The New York Times Talks to IRI’s Scott Mastic About Egypt’s Elections

After Second Day of Voting in Egypt, Islamists Offer Challenge to Generals
The New York Times
By David D. Kirkpatrick

CAIRO — Poised to dominate Egypt’s first parliamentary elections since the ouster of President Hosni Mubarak, leaders of the Muslim Brotherhood’s political party laid down a new challenge to the authority of Egypt’s interim military rulers on Tuesday, even before polls had closed on the second day of voting.

In an interview, Essam el-Erian, a leader of the Brotherhood’s Freedom and Justice Party, argued that the unexpectedly high turnout for the parliamentary elections indicated a popular demand for more civilian control.

Although a top general on the ruling military council said as recently as last weekend that the council would continue to choose the prime minister even after Parliament was formed, Mr. Erian argued that the turnout showed that voters wanted the new Parliament’s majority, and not the generals, to have that power, just as in other parliamentary systems.

“Millions of Egyptians voted because they wanted a strong, democratic Parliament,” Mr. Erian said.

“Any government has to have a vote of confidence from the Parliament,” he added. “That is a basic principle, even if it is not written into the law.”

His assertion is an early signal that the Brotherhood intends to use the seats it may gain in Parliament to push to limit military rule, even though it declined to join its liberal rivals in several days of street protests last week aimed at the same goal.

The Brotherhood’s position is the latest twist in a battle between the military council that took over after Mr. Mubarak’s ouster and those demanding the handover of power to civilians. The prime minister has served at the pleasure of the military council since Mr. Mubarak’s exit, and the military’s latest appointment, Prime Minister Kamal el-Ganzouri, has made it clear that he, too, reports to the generals.

Also at stake in the tug of war between the generals and their critics over choosing the prime minister is influence over the drafting of a new constitution.

The generals have already attempted to put their own stamp on the document, moving to provide themselves with permanent political powers and protection from civilian scrutiny. But the Brotherhood, the Islamist group that is Egypt’s strongest political force, also wants to exert its influence through Parliament.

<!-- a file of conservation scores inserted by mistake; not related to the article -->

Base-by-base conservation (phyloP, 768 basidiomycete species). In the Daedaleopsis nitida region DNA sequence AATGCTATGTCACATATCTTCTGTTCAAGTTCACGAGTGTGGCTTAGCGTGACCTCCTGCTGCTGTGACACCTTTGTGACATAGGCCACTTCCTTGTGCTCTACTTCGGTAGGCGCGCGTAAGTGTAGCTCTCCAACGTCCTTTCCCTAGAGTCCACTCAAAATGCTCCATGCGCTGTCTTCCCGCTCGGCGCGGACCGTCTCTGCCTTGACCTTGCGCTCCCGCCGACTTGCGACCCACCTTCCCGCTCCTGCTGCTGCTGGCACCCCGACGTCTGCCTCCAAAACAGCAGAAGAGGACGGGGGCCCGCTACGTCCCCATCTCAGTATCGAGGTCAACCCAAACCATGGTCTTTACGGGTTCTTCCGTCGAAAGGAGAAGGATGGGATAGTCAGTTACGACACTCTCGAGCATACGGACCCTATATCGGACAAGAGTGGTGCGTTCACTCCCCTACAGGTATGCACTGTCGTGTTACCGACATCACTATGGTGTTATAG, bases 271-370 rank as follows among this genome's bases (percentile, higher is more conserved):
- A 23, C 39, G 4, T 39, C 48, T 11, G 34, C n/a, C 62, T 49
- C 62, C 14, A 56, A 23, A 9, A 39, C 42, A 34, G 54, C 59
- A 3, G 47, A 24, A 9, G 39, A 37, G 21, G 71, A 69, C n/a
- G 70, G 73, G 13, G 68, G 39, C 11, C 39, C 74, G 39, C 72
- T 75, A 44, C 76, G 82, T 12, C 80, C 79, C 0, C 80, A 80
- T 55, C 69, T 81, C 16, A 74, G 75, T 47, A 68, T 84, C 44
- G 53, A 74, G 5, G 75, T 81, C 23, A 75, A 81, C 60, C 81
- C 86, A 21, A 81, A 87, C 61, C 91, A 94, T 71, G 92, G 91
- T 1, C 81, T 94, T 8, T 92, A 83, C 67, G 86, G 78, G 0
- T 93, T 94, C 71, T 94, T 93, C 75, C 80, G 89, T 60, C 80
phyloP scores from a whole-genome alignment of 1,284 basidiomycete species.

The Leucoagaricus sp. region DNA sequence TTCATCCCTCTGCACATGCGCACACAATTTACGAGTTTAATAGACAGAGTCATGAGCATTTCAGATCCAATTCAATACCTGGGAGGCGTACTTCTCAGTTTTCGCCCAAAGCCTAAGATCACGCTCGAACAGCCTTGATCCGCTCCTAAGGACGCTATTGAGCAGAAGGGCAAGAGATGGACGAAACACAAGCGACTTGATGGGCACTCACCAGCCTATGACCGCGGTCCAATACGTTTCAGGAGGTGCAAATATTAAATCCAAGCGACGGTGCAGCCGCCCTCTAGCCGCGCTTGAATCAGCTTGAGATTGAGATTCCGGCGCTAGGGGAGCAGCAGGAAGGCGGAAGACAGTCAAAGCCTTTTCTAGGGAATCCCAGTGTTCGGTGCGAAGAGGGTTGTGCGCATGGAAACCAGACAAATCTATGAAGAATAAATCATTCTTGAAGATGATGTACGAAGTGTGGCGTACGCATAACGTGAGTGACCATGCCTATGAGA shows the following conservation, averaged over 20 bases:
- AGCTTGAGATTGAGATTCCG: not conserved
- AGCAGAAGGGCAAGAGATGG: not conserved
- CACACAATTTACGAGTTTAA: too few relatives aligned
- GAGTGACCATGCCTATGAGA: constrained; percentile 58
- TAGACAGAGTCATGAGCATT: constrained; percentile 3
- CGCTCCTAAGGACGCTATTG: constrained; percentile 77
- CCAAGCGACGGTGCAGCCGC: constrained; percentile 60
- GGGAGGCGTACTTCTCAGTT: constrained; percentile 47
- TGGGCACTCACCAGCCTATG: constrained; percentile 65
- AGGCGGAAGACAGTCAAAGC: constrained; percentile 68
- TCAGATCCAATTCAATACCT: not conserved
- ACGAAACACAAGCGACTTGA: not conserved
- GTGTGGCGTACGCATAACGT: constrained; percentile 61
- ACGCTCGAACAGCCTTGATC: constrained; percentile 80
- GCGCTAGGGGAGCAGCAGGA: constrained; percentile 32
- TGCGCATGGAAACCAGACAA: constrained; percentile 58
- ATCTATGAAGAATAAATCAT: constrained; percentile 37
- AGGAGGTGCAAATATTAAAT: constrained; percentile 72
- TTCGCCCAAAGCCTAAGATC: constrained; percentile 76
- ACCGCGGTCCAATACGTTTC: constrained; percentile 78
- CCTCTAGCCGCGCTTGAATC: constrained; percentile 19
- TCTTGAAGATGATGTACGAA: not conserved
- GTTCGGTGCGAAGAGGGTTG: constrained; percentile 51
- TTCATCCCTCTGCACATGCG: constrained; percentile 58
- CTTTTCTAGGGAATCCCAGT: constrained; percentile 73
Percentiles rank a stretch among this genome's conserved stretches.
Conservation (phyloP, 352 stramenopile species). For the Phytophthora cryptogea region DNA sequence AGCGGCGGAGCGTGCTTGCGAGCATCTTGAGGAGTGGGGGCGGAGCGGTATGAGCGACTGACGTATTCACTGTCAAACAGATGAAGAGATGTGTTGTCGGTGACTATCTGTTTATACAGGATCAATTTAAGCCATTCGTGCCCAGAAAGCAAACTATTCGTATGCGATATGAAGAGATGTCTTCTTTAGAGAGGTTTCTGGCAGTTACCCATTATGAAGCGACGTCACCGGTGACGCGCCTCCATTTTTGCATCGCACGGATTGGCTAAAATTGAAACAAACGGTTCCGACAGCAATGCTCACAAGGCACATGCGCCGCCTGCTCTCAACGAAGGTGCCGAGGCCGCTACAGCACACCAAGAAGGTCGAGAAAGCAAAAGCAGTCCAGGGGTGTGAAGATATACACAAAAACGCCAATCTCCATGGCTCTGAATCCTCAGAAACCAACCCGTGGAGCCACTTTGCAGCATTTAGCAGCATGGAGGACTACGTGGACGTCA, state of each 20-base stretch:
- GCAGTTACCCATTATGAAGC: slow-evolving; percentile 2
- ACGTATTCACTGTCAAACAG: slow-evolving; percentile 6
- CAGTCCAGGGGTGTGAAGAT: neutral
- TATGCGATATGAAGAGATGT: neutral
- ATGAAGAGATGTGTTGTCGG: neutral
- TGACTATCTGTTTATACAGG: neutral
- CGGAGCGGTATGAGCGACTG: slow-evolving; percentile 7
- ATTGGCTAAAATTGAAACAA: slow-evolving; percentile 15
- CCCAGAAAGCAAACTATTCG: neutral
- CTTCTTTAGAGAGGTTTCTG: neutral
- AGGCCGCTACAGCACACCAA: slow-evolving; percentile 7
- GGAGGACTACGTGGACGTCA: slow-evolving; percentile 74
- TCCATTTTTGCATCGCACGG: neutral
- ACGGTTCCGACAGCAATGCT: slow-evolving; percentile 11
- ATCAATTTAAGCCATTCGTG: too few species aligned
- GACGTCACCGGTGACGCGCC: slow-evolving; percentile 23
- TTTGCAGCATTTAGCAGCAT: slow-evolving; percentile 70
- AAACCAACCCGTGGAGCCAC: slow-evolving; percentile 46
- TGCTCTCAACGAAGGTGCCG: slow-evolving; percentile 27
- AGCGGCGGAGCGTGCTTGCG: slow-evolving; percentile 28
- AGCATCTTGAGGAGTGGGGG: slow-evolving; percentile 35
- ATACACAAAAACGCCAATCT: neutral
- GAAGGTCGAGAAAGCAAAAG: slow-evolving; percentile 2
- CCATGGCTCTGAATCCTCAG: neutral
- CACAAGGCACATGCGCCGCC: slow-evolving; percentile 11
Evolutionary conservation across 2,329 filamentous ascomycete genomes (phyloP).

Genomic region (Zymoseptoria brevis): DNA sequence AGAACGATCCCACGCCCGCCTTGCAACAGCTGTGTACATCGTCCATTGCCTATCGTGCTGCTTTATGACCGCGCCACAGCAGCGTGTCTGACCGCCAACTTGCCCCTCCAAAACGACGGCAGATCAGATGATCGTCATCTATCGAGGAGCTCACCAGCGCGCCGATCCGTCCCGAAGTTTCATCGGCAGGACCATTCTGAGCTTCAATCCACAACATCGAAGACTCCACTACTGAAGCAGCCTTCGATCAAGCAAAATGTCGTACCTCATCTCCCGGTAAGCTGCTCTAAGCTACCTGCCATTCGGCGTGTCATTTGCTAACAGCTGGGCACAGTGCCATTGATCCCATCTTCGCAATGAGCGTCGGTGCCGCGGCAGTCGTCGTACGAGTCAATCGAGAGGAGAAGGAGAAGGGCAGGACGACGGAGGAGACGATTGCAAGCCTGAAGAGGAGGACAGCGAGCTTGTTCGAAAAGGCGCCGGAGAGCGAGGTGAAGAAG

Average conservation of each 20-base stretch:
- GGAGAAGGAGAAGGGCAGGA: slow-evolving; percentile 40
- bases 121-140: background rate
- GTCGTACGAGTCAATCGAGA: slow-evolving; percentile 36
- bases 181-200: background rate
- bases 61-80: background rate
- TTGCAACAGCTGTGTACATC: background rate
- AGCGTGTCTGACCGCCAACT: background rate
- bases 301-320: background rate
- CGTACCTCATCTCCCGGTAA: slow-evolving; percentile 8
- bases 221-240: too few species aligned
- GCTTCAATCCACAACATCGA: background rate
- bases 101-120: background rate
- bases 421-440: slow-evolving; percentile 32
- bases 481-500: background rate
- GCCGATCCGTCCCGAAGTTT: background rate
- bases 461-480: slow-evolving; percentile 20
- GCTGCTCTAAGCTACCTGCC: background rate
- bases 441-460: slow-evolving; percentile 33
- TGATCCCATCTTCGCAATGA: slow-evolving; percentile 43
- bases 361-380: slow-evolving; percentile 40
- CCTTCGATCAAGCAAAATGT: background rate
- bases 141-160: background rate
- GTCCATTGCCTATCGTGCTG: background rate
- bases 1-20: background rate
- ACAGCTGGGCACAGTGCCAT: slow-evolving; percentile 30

With its party positioned to dominate the elections, the Brotherhood stayed on the sidelines of a wave of protests against military rule last week, in part for fear the tumult could upset the vote.

Mr. Erian made his comments in an interview in the Freedom and Justice Party’s dingy headquarters in Cairo, where he had gathered with other party leaders to await news from the polls and an atmosphere of barely checked celebration prevailed.

Voting continued to go smoothly Tuesday, defying predictions of chaos and violence. Though ballot boxes were left overnight in the polling places, there were no reports of sabotage Tuesday. State-run news organizations reported estimates that turnout was above 70 percent.

The chance to cast a free vote appeared to drain some of the energy and crowds from a protest in Tahrir Square, where clashes between protesters and street vendors broke out Tuesday night. Witnesses reported gunshots and a few gasoline bombs, though it was unclear if anyone was hurt.

Election observers marveled that in the middle of what had seemed last week to be a second revolution, the country had suddenly quieted down enough to open the polls.

“There is a distinct possibility that you will have a representative Parliament, and I would have said something different a few days ago,” said Les Campbell, regional director for the National Democratic Institute, one of a half-dozen international groups allowed for the first time to monitor Egyptian voting.

The voting on Monday and Tuesday took place in nine of Egypt’s 27 governorates and included the major cities of Cairo and Alexandria. The results of a few races between individual candidates could be released by Wednesday. Others will go to runoff votes next week.

Full results for the lower house will not be announced until January, after two more rounds of voting in different regions of the country. Voting for the upper house will take place between January and March.

Scott Mastic of the International Republican Institute, another election observer, said much remained uncertain, including how the transportation and counting of the first ballots will be handled.

Election monitors have also raised questions about how the disclosure of a few results might influence later voting, or even create false expectations that could cast doubts about the final results.

Still, Mr. Mastic said, given Egypt’s history of fraudulent polls and dismal expectations for these elections, the vote so far has been “historic.”

Mayy el Sheikh contributed reporting from Cairo, and Liam Stack from Alexandria, Egypt.

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